The results? First, gratitude writing intervention was associated with notably greater and lasting sensitivity to gratitude. This change was directly seen in the prefrontal cortex when evaluated three months later. Second, the regions that directly related to self-reported gratitude had lively brain activity.

So, what does this mean? While researchers know there is a distinct visual change in brain activity, can they be sure that it helps the brain? Further research may be needed, but for the moment, it appears as though these visual changes directly link to a person’s mental health.


2.       It Improves Your Mental Health

According to a similar study, where 293 participants took part in a gratitude based exercise, gratitude showed a positive impact on mental health. In this study, the first group had psychotherapy only, the second group did psychotherapy and writing, and the third group did psychotherapy and gratitude writing. The result? Those who expressed gratitude reported notably better mental health.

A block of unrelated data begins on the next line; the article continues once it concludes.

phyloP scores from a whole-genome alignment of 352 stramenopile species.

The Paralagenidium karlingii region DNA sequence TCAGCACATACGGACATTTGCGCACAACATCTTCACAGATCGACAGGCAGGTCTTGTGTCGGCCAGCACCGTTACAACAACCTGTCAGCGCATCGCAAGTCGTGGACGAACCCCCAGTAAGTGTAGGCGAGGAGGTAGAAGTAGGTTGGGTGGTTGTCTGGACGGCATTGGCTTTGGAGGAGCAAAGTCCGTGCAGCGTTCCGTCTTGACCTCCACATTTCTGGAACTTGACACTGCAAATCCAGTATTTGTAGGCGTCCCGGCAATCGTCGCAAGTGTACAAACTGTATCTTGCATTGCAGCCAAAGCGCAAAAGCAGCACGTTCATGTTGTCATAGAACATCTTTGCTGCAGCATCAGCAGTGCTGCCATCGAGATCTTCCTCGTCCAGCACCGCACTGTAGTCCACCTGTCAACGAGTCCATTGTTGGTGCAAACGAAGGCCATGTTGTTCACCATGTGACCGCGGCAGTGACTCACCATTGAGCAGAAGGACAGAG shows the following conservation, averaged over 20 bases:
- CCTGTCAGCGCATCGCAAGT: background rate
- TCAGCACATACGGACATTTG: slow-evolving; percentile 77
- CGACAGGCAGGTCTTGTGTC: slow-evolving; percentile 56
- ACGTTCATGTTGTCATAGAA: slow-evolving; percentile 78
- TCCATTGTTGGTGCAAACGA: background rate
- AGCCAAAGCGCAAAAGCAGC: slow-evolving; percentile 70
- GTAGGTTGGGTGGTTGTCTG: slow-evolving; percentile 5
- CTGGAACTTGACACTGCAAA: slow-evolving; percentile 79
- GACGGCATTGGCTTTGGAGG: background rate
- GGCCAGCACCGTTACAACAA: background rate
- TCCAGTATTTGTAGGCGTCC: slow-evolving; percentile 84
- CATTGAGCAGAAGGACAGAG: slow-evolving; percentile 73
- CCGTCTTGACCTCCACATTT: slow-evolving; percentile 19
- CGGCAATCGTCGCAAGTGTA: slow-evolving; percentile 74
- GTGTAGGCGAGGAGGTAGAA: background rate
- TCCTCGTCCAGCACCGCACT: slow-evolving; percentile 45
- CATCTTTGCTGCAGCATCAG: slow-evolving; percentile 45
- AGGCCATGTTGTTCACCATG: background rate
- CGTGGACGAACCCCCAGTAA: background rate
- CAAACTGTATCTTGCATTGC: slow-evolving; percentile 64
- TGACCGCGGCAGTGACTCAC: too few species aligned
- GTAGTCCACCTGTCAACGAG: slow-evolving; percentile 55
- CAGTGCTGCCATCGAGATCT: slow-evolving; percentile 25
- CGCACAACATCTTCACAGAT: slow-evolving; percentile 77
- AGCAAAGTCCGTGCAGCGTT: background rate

Mental illness can have a negative impact on your brain, including the way your brain works. For example, neurotransmitters, like serotonin, can be affected in those who suffer from depression. Therefore, medication to treat depression will work to increase the levels of serotonin in the brain.

While we can recognize that some situations may require more effort than gratitude, the combination of gratitude and seeking help can go a long way to improving poor mental health. It also helps in improving your mood, makes a person more optimistic, improves social bonds, and can even improve your physical health.